February 11, 2011

CROSSFIRE HAS A LOT TO ANSWER FOR:

Groupthink Sells (Lee Siegel, January 25, 2011, NY Observer)

I could never understand why intelligent, cultivated people raved about Mr. Olbermann's "honesty" and "courage." Clearly they had not been reading Paul Krugman, or Bob Herbert, or any print journalists or newspaper articles at all. Mr. Olbermann merely repeated what everyone else on the liberal side had been saying ad nauseam. The only difference was that he did it louder and ruder. He turned rational opinion into emotional, vicarious entertainment, thereby uncourageously freeing his like-minded audience from the obligation, not to "think for themselves," as the boilerplate saying goes, but to try to figure out how the other guy, the hated opposition, thinks. After a hard day at work, the last thing you wanted was to try to put yourself in someone else's shoes, so you watched Mr. Olbermann to have your thoughts drowned out and your lack of empathy-what a day, fuck everyone, I'm exhausted-not only justified, but endorsed.

It's conventional to attribute Mr. Olbermann's success to the decline of news authority. The media are such cowards, such passive, spineless instruments of the status quo, and here comes Keith Olbermann speaking truth to power! But Mr. Olbermann wasn't the alternative to the contemptuous pundits and talking heads. He was their caricature. He was himself the very spirit of contempt for the media. His winking, transparent allusions to Edward R. Murrow and Walter Cronkite were parodies, not homages. These guys were also histrionic phonies, he histrionically implied. Murrow and Cronkite, lifelong newsmen both, were sincere. Olbermann invented a new style of seeming to scream sincerely in tones of cynical irony.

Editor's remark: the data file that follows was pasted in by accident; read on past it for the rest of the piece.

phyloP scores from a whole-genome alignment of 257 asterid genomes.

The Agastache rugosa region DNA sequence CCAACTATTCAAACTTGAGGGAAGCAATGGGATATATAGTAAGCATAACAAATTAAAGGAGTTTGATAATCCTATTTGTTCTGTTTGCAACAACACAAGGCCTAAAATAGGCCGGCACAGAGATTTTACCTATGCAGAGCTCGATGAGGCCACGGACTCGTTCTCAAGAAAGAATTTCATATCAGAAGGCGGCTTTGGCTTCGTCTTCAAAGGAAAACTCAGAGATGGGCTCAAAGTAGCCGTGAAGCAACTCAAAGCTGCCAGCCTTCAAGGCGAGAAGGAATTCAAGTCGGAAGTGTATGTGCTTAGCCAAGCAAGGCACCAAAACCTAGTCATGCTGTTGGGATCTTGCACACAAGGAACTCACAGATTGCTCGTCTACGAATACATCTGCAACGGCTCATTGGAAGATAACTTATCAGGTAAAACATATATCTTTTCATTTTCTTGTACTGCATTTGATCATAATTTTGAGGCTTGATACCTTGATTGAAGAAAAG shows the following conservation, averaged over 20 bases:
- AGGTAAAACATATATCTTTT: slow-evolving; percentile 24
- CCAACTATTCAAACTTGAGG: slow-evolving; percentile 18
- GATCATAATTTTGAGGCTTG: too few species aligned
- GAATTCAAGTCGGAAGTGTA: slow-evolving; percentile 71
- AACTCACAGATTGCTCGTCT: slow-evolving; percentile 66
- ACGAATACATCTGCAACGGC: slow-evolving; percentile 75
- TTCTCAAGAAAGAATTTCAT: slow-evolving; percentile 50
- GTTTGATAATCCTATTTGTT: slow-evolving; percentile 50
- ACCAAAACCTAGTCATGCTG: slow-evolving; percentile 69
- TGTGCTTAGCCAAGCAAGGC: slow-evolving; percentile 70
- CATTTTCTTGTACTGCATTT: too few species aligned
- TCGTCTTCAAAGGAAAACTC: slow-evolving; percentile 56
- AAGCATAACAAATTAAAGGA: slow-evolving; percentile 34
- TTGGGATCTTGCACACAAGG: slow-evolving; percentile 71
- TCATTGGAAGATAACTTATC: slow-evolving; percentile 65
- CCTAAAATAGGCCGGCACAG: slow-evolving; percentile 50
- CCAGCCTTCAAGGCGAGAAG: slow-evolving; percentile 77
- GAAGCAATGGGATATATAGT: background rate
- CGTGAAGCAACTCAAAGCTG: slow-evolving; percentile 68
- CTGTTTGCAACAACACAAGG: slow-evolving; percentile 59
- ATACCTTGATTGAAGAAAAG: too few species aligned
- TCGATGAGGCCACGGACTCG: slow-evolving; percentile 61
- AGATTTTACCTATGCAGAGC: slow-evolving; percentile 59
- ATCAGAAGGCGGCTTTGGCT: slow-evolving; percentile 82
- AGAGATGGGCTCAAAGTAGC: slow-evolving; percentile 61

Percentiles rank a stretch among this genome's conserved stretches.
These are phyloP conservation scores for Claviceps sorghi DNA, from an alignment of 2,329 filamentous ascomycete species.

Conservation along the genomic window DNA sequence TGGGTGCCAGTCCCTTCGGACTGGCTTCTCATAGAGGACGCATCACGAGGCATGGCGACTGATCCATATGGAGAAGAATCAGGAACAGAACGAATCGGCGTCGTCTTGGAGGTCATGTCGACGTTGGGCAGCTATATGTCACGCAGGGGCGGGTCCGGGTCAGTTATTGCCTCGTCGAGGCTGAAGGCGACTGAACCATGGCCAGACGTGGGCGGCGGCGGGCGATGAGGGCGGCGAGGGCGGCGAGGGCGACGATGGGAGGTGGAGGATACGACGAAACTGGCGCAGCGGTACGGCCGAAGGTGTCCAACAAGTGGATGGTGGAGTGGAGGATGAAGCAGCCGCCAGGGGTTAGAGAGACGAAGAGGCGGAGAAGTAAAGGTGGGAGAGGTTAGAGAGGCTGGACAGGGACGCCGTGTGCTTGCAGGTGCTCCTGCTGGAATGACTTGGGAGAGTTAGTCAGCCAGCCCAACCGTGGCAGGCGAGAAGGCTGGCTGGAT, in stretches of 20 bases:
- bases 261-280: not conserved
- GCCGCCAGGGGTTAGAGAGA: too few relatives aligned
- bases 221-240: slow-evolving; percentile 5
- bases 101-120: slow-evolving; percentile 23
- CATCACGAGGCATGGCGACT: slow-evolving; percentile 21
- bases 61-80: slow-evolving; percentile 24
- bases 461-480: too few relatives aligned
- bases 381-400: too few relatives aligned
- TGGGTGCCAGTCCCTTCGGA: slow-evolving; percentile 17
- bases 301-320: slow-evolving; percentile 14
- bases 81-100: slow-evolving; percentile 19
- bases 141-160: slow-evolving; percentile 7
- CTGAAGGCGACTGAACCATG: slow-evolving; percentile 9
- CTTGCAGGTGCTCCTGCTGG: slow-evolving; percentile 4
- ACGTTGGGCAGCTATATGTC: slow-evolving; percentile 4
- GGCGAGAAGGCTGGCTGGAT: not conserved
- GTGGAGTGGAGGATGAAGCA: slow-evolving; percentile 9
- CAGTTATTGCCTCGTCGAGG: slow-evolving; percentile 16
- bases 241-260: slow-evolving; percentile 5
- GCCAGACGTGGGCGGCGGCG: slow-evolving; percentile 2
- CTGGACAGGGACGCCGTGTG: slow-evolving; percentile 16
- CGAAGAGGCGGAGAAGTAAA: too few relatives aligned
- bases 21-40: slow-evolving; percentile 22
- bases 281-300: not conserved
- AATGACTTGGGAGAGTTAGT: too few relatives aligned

Just as much as his supposed arch-rivals at Fox, Mr. Olbermann made feeling the touchstone of political reality. He didn't just strike below the belt; he lived there. I say "supposed arch-rivals" because without O'Reilly, Beck & Co., Mr. Olbermann would never have become so popular, and without Mr. Olbermann, his adversaries at Fox would never have grown so virulent. For people who live inside their televisions, Olbermann vs. Fox was the great political conflict of our day. For the rest of us, it was American business as usual. They needed each other the way Goldman needs Sachs. These two monolithic corporations needed each other the way Laurel needed Hardy.


At least when political professionals repeat talking points they know it's just a job. Amateurs seem to convince themselves that the agitprop is true.

Posted by Orrin Judd at February 11, 2011 6:45 AM
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